If you’ve ever taken the time to Google “how to become a leader”, you will find about a zillion different theories and checklists telling you how it should be done and the different ways you can achieve it. One popular suggestion is that through copying other leaders, you will learn to succeed - even though, as an aspiring leader, your chances of success are slim. In reality, leading isn’t at all about copying the nearest leader in the hopes of one day leading yourself. What makes a great leader isn’t about what you do, but more of why and how.
When it comes to becoming a great leader, here are 5 ideas to consider...
Leaders aren’t given authority, they earn it
Success stories about individuals excelling when faced with huge responsibility in some moment of need or crisis make for great fiction, but it’s really not how most leaders are born. Instead, they start leading before anyone has given them any formal blessing and, by honing their skills, they’re then rewarded with bigger challenges.
This speaks to the fact that leaders don’t have titles or powers as much as they have skills and abilities. Just think about the people you’ve known who couldn’t stop leading if they tried, while others couldn’t lead despite having the most impressive title or office.
Leaders don’t devise solutions, they articulate problems
Organizations face any number of legitimate challenges, large and small, and it’s easy to squander people and resources when trying to overcome them. Leaders are those who understand those challenges, and can parse and prioritize them for others, though without being overtly controlling of how exactly those challenges will be solved.
This is what constitutes vision, and it’s perhaps the most ephemeral yet most important service a leader can provide. Seeing what’s possible, articulating how important it is, and then empowering individuals and teams to pursue solutions is what differentiates success from failure…and builds careers.
Leaders don’t give orders, they encourage initiative
Remember the last time you were told exactly how to do something by someone in authority? Even if you truly had no idea where to start, you probably felt a bit put off by it, or perhaps slightly un-empowered - like you needed to check back for the next set of directions before doing something on your own and acting on your own initiative.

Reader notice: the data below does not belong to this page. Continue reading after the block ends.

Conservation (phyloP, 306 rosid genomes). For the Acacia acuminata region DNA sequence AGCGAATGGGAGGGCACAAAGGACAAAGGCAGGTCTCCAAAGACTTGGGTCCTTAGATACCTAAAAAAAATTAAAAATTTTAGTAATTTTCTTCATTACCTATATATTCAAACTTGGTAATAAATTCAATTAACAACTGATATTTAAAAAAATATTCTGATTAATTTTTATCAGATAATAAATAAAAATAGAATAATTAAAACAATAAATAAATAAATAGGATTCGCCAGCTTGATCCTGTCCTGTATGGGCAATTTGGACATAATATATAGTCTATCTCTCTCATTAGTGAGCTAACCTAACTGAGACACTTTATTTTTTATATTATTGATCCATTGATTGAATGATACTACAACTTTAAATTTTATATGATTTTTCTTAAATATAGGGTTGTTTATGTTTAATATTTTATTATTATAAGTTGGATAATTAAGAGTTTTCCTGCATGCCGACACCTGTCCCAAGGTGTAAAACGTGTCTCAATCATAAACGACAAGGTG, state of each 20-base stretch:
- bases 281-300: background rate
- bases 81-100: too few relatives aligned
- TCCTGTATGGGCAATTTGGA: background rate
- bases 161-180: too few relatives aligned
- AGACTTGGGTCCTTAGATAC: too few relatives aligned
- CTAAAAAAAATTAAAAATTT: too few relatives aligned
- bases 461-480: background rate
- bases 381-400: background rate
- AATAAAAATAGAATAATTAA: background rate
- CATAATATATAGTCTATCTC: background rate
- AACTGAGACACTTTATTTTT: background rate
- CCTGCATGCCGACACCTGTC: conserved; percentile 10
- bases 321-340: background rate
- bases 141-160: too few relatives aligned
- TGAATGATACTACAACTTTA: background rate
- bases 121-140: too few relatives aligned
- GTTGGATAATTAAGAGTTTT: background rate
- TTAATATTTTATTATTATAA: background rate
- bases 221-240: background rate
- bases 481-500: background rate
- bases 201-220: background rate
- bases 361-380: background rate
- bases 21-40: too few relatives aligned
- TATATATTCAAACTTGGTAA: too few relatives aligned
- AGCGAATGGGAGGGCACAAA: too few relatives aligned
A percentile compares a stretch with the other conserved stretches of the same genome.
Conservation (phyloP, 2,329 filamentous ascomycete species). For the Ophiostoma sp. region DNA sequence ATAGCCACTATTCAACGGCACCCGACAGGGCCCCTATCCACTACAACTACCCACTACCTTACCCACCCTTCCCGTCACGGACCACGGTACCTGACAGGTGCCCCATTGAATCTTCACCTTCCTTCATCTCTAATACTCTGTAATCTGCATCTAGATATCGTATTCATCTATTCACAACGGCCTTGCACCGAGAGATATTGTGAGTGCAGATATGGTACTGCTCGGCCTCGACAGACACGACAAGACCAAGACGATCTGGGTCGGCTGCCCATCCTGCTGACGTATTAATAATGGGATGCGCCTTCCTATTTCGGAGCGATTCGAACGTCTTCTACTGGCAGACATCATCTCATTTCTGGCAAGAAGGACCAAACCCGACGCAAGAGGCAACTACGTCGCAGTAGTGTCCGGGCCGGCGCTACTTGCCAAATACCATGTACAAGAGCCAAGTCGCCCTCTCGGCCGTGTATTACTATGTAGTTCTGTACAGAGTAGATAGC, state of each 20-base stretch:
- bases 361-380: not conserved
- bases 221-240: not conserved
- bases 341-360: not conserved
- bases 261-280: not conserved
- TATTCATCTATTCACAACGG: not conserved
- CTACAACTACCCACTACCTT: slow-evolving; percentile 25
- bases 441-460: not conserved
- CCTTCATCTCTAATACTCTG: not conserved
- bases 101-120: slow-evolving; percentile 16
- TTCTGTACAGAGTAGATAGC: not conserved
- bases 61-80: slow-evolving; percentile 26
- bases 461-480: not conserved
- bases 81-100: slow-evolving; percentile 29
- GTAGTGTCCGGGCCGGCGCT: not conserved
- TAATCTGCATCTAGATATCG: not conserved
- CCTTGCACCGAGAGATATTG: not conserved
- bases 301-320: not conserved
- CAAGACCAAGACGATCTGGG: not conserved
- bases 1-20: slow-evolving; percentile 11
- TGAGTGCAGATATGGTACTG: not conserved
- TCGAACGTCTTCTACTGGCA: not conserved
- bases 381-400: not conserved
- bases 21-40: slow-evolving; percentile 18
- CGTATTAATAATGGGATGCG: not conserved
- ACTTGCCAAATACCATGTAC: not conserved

This is a cardinal sin of leadership, and it’s illustrative of the difference between educating and learning; educating is one-way, providing information that might be quite useful, but it’s controlling. On the other hand, learning is a two-way street, and encourages problem-solving and skills development. The best leaders help their people learn. Also, this enables them to learn, too.
Leaders don’t own successes, but they always own failures
There’s a cliche that goes like this: “victory has a hundred fathers, but defeat is an orphan,” and it is an apt description of the context in which leaders function. Success is an outcome of an individual and/or team effort, and great leaders don’t just enable that work, but freely give credit for its positive accomplishments.
Leaders must also assume responsibility for failures - so defeat isn’t an orphan after all - and they should strive to see the shortcomings in their own efforts to enable and inspire their people. It’s a tough rule to live by, but it helps define the role of leadership as accomplishing something beyond one’s own reward.
Leaders aren’t someone else, they’re themselves
If you assume that you need to follow some checklist that constitutes what leaders say or do, the people around you will see right through it; as a result, you simply won’t be as effective as you would be if you chose to lead based on your own personality and strengths. Just be yourself.
The trick isn’t to become the next great leader like Sheryl Sandberg, Steve Jobs or Indra Nooyi by doing what they’ve done before you, but to be the leader you can be, by doing things in ways that are authentic to you, and to the people who you hope will follow you. In our latest lessons on Leadership, we explore what leading looks like, what good leaders do and don't do and how you can exhibit leadership skills no matter what your current job role is. Go to our Leadership course page for more information or you can check out a clip from the lessons below.